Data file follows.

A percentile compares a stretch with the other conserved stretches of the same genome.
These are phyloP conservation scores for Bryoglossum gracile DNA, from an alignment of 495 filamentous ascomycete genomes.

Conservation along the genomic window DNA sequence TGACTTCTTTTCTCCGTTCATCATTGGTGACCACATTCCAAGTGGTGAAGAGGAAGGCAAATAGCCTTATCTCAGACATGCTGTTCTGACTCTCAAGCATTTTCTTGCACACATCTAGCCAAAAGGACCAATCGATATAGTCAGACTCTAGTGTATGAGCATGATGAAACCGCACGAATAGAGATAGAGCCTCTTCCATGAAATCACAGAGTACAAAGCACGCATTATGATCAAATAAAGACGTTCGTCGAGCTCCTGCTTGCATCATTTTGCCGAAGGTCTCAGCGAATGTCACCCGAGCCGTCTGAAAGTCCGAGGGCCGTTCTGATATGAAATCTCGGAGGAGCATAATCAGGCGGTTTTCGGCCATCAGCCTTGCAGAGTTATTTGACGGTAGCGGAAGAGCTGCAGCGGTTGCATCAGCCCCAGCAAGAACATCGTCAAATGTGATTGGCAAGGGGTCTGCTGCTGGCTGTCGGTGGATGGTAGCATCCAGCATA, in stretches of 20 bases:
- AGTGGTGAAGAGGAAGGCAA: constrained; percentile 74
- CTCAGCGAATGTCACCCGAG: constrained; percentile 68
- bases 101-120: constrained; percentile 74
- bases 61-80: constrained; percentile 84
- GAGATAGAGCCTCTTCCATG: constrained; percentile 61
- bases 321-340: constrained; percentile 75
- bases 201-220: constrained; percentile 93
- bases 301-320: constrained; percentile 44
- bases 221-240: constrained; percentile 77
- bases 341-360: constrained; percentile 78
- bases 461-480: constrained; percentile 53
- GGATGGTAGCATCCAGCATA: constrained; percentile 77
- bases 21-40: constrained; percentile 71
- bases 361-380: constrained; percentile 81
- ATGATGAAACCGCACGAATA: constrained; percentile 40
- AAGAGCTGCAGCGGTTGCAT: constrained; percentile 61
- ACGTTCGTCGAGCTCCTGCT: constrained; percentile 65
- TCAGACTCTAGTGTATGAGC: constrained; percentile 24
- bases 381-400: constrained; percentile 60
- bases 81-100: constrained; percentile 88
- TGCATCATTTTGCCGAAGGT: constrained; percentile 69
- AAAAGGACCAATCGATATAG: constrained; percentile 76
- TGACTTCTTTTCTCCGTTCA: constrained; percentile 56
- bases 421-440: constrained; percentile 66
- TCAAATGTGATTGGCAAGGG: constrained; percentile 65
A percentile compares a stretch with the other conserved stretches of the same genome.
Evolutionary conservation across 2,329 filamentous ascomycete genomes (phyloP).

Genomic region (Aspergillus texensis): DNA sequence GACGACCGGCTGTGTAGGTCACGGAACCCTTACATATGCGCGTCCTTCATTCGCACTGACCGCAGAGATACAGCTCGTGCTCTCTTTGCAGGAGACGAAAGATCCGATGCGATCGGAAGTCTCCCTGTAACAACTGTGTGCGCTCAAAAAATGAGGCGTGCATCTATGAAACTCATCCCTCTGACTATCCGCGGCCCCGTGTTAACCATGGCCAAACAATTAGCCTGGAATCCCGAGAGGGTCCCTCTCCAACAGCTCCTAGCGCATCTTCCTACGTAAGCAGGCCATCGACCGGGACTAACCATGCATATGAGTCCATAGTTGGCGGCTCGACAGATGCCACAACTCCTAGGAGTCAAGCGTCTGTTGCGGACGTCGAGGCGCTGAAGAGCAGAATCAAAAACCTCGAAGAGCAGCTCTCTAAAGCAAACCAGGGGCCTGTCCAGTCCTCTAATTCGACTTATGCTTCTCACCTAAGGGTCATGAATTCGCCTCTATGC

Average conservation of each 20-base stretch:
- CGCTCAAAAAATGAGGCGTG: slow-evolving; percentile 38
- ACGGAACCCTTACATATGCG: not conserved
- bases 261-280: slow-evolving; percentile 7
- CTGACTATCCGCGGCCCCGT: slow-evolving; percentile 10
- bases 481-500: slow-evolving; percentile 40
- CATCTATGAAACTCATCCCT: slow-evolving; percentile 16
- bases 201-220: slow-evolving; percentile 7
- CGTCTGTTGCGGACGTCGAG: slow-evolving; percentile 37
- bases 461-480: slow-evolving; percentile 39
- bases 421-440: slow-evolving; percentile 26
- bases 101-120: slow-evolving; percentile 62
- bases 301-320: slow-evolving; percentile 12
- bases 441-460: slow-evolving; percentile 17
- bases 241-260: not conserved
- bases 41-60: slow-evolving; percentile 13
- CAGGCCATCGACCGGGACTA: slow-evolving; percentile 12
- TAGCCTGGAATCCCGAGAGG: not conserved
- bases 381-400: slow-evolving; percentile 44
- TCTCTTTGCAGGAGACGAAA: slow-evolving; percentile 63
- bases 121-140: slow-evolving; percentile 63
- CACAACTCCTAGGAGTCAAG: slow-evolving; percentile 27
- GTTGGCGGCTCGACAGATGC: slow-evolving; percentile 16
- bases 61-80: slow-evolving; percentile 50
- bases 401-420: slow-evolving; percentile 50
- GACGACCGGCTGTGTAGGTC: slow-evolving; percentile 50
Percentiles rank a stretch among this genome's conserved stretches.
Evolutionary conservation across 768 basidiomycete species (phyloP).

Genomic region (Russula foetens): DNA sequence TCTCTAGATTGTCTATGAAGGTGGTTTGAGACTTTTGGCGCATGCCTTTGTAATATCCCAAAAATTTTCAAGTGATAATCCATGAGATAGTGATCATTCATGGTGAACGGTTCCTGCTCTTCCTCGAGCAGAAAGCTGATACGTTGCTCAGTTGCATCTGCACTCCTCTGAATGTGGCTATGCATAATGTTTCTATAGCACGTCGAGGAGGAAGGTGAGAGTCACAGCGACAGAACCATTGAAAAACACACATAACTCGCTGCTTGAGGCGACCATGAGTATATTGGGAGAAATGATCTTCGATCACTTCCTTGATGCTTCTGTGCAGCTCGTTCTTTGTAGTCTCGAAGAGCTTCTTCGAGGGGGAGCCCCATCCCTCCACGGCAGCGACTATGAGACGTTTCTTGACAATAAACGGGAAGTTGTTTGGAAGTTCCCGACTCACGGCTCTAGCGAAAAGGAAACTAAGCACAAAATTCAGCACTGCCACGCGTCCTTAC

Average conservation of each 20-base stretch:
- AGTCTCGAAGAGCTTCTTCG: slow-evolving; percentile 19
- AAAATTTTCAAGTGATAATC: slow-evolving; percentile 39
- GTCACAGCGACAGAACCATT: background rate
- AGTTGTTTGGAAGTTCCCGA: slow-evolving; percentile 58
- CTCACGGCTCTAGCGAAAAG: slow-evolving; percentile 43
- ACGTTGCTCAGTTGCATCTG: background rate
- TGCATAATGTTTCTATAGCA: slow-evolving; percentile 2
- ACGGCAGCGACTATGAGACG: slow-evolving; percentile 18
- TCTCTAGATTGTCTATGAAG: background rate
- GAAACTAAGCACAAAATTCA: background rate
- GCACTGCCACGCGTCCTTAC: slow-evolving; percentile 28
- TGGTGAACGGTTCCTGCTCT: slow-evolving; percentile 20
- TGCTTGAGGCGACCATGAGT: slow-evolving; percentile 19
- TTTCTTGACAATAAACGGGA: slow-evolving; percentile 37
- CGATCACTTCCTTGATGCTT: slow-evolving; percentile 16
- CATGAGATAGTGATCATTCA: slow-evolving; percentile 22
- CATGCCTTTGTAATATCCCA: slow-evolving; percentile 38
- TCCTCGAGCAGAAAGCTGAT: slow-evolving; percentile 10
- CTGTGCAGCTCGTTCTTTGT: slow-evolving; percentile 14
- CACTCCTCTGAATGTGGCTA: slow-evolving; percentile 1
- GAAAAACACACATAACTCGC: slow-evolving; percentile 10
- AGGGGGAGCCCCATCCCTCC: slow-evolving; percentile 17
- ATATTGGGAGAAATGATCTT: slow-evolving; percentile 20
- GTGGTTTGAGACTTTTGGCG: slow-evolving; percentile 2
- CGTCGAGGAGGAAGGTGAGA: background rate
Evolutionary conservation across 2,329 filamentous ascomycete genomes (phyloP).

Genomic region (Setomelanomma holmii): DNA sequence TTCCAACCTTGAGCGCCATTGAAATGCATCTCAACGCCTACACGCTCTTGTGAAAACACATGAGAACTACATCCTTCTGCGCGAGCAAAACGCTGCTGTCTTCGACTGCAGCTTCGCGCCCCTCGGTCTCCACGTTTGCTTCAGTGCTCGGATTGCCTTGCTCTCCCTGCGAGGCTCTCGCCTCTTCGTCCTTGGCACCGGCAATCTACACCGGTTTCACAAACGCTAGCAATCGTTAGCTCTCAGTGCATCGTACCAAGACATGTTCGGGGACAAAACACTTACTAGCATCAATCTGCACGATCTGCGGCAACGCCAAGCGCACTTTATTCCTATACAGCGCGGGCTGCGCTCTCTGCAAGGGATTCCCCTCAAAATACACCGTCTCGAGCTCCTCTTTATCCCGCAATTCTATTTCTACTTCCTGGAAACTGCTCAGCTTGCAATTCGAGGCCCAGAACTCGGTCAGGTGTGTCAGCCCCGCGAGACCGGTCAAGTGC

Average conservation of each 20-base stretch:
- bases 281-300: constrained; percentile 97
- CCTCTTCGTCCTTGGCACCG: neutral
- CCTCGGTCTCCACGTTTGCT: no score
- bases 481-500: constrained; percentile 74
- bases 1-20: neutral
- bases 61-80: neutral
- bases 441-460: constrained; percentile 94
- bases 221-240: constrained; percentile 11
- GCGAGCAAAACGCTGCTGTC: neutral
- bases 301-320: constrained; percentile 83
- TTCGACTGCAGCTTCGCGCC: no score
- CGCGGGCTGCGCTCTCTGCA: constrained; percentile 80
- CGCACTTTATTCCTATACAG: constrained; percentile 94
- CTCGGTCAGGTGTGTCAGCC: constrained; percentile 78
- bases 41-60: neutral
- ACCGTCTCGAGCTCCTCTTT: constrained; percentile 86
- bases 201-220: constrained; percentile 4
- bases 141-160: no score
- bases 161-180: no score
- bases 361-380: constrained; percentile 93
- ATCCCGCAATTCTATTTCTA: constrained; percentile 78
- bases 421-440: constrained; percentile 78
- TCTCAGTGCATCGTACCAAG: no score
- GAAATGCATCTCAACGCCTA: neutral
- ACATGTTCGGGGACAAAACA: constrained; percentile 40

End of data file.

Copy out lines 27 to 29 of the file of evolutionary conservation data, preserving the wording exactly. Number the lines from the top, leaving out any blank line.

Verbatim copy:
- bases 421-440: constrained; percentile 66
- TCAAATGTGATTGGCAAGGG: constrained; percentile 65
A percentile compares a stretch with the other conserved stretches of the same genome.